12–13 November 2016, GreatUniHack Fall 2016 — Manchester Metropolitan University

My old friend from Local Hack Day and I again reached the venue together since before the staffs arrived. Two of us met another guy who flew all the way from Germany, and we eventually teamed up. Unlike last week, this time we spent less than 10 minutes discussed the idea for the project. A Location-Based instant Meet up app with a quick an easy feature to exchange all contacts information using NFC. Got a chance to work on the Android platform again. We used “Domain.com” for the domain, AWS to host the server and Estimote Beacon to leveraged the meeting location system.

We won two prizes, “best use of Domain.com” and “Estimote Beacon prize.” However, as you can see from a picture, we did not hold anything in our hands. Unfortunately for us, both sponsors forgot to bring prizes to the ceremony.

Just thumbs up!

19–20 November 2016, OxfordHack 2016 — University of Oxford

This was the one I was most excited about. The registration system was different from the others. We had to wait for the confirmation email that said: “you are invited.” I was nervous. Afraid that I might not get the invitation, which made me felt even more excited when I got one. The night before this hackathon, I did not know whether because I was too excited or I was afraid of missing a 4 AM coach to Oxford, I only had two hours of sleep.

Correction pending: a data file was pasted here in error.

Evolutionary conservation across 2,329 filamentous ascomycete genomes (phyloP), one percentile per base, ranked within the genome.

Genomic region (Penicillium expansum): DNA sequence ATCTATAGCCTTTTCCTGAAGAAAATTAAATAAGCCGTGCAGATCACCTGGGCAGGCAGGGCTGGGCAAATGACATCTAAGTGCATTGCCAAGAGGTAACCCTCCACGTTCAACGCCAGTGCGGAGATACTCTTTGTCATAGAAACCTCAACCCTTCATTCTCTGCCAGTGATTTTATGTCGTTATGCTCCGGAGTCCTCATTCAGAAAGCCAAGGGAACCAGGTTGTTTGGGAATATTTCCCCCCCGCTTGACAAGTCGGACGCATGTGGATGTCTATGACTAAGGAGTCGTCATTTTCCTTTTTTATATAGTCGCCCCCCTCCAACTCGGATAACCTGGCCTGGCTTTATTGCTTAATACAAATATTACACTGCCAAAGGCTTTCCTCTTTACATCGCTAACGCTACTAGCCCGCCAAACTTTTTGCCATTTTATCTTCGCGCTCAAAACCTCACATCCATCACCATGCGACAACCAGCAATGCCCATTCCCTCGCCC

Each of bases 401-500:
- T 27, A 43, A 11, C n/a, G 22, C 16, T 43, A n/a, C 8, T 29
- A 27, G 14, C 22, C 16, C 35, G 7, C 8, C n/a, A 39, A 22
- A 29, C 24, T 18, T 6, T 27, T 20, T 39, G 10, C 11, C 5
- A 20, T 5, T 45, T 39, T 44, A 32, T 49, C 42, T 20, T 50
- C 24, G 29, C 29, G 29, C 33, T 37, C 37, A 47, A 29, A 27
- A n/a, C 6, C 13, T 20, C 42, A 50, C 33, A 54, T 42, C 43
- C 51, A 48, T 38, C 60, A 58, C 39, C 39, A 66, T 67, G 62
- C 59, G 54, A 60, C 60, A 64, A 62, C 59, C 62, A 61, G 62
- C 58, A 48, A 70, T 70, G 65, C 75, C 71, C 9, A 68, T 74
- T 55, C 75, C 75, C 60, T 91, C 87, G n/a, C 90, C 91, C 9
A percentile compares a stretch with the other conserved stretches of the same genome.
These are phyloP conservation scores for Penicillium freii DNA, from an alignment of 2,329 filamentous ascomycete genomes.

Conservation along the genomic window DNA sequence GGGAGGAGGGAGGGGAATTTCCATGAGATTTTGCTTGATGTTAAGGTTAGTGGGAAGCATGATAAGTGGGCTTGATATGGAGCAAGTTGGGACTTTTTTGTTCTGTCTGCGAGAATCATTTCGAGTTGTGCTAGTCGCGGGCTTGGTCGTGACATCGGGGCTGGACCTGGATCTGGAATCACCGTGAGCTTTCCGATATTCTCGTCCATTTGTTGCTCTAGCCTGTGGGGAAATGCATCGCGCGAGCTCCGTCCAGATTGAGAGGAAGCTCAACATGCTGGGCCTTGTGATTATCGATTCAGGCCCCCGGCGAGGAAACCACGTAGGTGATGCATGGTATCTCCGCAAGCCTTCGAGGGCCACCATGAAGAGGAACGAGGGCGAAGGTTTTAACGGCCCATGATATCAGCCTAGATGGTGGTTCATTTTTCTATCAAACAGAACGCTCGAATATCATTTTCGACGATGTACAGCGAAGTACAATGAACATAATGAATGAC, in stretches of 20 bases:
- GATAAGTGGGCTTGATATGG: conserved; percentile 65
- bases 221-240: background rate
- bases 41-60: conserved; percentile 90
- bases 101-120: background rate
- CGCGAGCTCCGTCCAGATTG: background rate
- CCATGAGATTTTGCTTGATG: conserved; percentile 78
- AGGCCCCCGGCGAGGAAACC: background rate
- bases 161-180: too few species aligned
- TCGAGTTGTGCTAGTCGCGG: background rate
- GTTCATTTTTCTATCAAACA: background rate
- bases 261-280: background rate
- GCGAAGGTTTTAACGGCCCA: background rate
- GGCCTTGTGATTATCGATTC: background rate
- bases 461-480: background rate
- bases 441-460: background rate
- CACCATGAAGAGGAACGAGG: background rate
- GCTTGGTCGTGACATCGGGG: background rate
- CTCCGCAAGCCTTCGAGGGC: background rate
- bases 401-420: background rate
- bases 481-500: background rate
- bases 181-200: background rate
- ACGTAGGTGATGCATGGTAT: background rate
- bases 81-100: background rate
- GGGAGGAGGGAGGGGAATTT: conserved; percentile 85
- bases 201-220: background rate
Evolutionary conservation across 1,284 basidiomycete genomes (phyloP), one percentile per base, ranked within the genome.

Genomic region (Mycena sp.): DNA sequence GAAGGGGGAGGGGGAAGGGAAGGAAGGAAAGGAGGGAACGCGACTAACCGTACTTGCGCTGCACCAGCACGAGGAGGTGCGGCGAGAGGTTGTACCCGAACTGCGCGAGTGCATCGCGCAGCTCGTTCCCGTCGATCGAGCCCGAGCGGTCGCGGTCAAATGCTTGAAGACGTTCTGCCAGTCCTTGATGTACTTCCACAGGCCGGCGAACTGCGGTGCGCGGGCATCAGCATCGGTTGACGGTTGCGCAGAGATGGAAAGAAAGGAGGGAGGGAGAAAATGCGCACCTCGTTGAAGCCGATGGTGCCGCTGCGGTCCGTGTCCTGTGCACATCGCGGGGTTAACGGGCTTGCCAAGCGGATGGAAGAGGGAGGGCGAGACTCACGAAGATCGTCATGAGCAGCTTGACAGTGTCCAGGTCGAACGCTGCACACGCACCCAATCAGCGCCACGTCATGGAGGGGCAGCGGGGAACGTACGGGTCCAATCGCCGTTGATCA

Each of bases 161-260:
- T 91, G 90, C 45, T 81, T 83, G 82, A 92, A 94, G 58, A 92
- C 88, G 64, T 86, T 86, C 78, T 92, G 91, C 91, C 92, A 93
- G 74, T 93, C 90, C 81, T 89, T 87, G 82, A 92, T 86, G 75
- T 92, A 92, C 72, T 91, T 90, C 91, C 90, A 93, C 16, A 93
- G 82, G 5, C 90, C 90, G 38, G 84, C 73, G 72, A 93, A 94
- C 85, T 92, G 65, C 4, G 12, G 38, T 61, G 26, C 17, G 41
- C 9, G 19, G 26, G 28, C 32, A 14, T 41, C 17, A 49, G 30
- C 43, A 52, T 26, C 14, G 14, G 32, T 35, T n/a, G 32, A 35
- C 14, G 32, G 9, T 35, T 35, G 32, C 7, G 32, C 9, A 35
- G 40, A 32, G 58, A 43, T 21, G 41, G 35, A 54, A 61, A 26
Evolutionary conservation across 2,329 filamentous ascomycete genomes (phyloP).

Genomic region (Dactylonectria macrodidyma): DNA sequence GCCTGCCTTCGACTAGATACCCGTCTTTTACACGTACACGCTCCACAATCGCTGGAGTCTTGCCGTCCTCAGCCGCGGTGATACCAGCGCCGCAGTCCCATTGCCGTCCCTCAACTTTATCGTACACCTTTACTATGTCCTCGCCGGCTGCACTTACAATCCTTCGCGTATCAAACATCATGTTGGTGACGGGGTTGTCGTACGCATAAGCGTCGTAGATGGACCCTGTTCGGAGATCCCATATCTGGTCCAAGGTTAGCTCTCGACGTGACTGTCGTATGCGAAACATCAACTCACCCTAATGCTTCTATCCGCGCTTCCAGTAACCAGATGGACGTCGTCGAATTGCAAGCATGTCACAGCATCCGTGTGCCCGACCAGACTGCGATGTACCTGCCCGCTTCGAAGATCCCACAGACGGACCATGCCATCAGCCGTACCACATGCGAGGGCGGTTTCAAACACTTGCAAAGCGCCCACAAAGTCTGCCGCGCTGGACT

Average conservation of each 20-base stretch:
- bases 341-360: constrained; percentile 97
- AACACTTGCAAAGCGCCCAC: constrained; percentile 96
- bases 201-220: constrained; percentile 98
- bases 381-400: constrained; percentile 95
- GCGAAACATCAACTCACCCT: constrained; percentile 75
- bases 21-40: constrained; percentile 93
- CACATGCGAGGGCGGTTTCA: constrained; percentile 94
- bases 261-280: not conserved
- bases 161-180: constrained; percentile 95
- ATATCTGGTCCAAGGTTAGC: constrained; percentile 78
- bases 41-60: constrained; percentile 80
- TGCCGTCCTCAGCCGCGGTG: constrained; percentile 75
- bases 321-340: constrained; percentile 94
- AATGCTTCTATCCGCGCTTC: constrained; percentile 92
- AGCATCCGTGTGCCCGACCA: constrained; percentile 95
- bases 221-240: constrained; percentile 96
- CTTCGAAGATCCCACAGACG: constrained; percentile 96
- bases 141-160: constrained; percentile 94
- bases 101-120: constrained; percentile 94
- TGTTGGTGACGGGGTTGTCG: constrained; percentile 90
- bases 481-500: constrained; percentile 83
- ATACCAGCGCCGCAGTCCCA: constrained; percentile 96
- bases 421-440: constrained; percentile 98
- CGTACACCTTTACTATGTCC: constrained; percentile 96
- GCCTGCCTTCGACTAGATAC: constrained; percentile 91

Joined the team-building channel in Slack, I met three Deutsches, originally from Germany (teamed up with guys who flew from Germany for 2 weeks in a row!). They had passion for hitchhiking. Their idea was to create an application for the hitchhiker. And of course, Android developer was a perfect fit here. We named it “Hitchhacking” project, (internally called it “Uber for Hipsters”).

You would definitely not be fully conscious when you had only two hours of sleep. My secret to staying awake through the whole night in any hackathon was sweets. I usually did not eat much desserts. Therefore, when I ate them, the sugar level in my blood increases and thus gave me extra-awake hours.

With another one hour of a nap during the 24-hour hacking time, we eventually got the app done. Even we did not win any prizes, my friends from Germany were so proud with their first hackathon. I very much felt them. It was like what I felt when I finished my first hackathon. We managed to get it done within just 24 hours, which was just amazing.

(Left) The only group-picture we had (Right) Green badge, it’s Slytherin!

By the way, the wizard theme of this hackathon was so creative and also my favorite one. It reminded me the quote “programming is just witchcraft with technology!”